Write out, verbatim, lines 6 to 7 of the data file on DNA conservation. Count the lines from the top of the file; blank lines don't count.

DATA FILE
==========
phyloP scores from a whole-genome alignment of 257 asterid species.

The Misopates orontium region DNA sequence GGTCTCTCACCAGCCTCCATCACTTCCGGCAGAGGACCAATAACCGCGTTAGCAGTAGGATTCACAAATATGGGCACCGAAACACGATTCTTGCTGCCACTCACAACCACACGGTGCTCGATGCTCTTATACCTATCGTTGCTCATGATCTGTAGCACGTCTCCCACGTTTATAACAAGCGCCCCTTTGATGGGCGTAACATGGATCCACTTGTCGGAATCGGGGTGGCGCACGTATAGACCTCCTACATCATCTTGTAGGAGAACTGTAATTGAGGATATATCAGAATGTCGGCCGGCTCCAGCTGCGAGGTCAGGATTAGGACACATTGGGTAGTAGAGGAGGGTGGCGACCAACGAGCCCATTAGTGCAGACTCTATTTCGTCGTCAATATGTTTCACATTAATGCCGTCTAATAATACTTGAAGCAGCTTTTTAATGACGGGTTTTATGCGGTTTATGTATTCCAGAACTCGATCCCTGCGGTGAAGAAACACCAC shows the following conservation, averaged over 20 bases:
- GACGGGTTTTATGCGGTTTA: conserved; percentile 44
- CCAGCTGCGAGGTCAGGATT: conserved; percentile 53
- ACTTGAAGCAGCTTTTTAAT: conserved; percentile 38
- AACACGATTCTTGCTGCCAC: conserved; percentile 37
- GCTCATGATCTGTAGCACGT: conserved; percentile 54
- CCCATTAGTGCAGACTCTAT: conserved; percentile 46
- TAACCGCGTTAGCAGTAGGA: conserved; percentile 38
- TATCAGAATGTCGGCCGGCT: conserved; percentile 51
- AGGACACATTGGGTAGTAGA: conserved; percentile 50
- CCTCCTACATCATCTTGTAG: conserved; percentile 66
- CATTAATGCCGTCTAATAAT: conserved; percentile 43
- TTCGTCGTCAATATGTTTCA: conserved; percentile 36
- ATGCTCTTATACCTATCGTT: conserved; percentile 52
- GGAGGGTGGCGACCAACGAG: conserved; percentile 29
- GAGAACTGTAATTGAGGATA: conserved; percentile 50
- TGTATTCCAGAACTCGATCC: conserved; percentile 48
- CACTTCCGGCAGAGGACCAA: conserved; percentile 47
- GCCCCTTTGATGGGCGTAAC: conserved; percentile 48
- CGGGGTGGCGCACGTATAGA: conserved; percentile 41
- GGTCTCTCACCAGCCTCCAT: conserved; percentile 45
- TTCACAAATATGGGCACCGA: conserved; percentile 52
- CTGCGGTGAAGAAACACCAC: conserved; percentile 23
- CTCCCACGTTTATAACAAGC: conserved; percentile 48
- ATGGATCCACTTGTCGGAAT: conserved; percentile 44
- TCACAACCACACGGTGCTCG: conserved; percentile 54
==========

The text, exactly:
- AACACGATTCTTGCTGCCAC: conserved; percentile 37
- GCTCATGATCTGTAGCACGT: conserved; percentile 54